No matter how you look at it, LinkedIn is one of the stand-out Valley success stories.
It has forever changed how we find jobs and network with business colleagues. Jeff Weiner is ranked as the best CEO in the nation, according one rating service, and cofounder Reid Hoffman is a Valley A-lister, worth almost $US4 billion.
But it wasn’t always like this. LinkedIn was founded in December 2002, with a couple handfuls of people. And a few months after it launched on May 5, 2013, it was in danger of being a bomb.
People weren’t joining the service, until Hoffman “sat down with the team and said, if we don’t solve this, we’re dead.” They came up with one idea: let people upload their email address books to see which of their friends had joined.
Thankfully that worked, the site went viral, and today it’s a $US25 billion company with 313 million members in over 200 countries, and an employer of 5,700.
Lee Hower was part of LinkedIn's founding team in 2002. Today he's a venture capitalist at a firm he cofounded, NextView Ventures, which specialises in seed rounds.
LinkedIn wasn't the first wildly successful tech companies he joined early. He was also an early employee of PayPal in product and business development roles, staying through the 2002 IPO and sale to eBay.
He left PayPal to join LinkedIn as head of corporate development, staying until 2004, when LinkedIn was very young, but starting to gain traction.
Chris Saccheri was part of the founding team of LinkedIn, responsible for building the website, a task he worked at for almost nine years.
He rose to the rank of director of web development, managing a team of 30. Since LinkedIn is, at its heart, a website, a lot of the credit for its success was due to Saccheri, his colleagues say.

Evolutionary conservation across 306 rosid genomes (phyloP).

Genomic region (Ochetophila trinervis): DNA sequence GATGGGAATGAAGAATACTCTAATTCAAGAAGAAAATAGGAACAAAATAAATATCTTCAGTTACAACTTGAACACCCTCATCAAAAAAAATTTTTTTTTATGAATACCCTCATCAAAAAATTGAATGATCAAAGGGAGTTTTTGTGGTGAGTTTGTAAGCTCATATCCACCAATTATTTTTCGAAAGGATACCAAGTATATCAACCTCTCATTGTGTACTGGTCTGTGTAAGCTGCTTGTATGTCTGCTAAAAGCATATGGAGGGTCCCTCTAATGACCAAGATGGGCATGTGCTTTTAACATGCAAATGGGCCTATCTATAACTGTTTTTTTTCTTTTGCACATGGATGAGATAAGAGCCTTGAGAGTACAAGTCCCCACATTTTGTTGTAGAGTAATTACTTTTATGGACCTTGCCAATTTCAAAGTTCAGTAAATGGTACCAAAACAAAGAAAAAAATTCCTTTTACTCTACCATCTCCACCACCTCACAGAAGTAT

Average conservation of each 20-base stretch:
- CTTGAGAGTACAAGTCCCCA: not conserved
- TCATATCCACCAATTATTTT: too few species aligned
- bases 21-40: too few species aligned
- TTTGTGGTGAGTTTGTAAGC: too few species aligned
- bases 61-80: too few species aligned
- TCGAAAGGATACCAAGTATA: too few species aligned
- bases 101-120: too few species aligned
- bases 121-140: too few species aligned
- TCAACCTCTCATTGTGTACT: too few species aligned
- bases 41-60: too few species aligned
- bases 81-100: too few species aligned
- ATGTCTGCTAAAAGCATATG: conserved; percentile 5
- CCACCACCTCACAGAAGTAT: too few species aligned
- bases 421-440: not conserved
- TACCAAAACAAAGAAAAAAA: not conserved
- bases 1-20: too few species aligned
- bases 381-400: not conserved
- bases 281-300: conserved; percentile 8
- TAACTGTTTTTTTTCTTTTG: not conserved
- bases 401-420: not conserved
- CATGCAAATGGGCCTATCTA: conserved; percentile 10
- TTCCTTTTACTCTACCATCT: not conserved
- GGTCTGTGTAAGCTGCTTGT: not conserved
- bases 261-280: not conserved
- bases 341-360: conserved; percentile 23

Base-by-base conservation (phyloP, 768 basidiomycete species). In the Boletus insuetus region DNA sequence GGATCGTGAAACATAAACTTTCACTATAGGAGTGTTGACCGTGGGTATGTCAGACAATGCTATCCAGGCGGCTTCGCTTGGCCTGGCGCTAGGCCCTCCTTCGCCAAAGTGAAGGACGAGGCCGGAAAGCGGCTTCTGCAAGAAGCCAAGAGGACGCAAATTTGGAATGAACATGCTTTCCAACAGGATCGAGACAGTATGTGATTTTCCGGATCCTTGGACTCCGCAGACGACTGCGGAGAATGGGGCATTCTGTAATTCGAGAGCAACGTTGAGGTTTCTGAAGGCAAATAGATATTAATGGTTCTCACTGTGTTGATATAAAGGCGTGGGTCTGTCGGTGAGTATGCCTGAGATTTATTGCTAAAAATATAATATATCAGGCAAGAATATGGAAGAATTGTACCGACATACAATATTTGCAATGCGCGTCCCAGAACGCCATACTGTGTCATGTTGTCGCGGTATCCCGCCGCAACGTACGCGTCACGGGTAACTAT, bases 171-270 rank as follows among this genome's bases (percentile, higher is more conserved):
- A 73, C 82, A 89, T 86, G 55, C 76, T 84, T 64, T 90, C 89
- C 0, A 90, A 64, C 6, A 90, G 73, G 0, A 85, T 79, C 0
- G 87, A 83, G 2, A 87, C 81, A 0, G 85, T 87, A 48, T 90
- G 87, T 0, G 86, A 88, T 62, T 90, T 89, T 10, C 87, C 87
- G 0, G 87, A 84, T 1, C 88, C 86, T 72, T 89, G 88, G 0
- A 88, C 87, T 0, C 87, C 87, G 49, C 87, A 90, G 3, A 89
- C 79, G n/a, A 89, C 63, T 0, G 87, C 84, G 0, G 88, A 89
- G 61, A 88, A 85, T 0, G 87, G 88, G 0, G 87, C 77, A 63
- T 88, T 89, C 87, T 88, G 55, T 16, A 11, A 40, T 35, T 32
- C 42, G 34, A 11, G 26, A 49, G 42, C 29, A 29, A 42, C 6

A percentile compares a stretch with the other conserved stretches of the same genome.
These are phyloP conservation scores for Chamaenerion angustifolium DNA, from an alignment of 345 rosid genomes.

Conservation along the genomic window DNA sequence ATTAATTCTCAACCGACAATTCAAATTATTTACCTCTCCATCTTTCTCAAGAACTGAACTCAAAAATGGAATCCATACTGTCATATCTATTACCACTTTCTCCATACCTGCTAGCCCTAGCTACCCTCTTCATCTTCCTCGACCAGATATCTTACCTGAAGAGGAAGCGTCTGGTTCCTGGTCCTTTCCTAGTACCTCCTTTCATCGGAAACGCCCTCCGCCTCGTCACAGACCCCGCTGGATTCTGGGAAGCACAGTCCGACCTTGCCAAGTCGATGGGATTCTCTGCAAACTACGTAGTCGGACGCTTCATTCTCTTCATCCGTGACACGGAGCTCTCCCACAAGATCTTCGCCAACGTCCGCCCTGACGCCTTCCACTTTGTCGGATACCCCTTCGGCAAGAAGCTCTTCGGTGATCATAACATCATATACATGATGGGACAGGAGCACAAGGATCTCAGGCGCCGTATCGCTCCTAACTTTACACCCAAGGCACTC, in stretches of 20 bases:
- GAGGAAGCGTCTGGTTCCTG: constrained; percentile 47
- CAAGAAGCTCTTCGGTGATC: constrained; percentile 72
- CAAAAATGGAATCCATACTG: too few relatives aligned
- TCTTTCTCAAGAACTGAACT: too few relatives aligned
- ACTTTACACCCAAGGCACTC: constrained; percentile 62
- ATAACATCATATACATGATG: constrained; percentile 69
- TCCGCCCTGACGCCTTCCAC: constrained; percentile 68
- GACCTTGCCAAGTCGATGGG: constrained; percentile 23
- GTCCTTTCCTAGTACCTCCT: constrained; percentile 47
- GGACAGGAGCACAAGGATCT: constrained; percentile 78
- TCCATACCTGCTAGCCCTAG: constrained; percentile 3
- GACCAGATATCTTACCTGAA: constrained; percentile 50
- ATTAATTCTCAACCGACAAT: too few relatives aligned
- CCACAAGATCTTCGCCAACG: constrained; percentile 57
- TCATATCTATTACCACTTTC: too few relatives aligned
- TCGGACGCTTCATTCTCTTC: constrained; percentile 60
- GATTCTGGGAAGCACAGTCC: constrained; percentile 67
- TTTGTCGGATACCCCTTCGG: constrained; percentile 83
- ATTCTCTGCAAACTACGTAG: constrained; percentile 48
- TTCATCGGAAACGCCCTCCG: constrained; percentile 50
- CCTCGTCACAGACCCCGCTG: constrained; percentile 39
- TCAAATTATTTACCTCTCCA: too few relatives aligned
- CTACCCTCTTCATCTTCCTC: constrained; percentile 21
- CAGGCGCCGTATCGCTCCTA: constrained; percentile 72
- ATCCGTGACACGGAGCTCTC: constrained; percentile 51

Today, he's a full-time, stay-at-home dad for his two kids. He describes the job: 'Responsibilities include reading books, leading outings to parks/libraries/zoos, setting limits, making up stories, supervising science projects, volunteering at school ...'
Ian McNish also joined LinkedIn in 2002 as a founding member and spent the next 10 years building the network and data centres that would eventually support millions of LinkedIn users.
He stayed at the job 10 years, leaving in May of last year to officially join Box, although he'd already been acting as Box's technical adviser.
He's also become a mentor in 500 Startups and is an active angel investor.
He describes his first day at LinkedIn like this:
'As part of the founding team, my first day in our 'office' was in serial entrepreneur Reid Hoffman's apartment. We didn't have a brand name, prototypes, company-owned or operated computers and we were in a market that had yet to be defined.'
Yan Pujante joined LinkedIn before it had a name, too, to build the website.
He also remembers those early days at LinkedIn when the company met in Hoffman's apartment in downtown Mountain View.
'We had no office. We did not even have a name for the company (I am so glad we did not pick 'getin.com,' which was on the shortlist!),' he described in a blog post.
He worked his way up to the top of the engineering ranks and left in 2010 after eight years, just before the IPO.
He says, 'I tried to be a manager for a while, and I realised that it is not something I enjoy very much.'
Today he says he's taking time off and working on a 'secret' project.
Stephen Beitzel started at LinkedIn as a software developer, but he didn't stay long. He left in 2004 when the company was still tiny. He went to another hot up-coming company: Netflix.
He kept his LinkedIn stake, selling $US1.3 million worth in the IPO, the New York Times reported. The rest of it was worth $US17 million opening day and, if he kept it, would be worth about double now.
After the IPO, he left Netflix and went on sabbatical.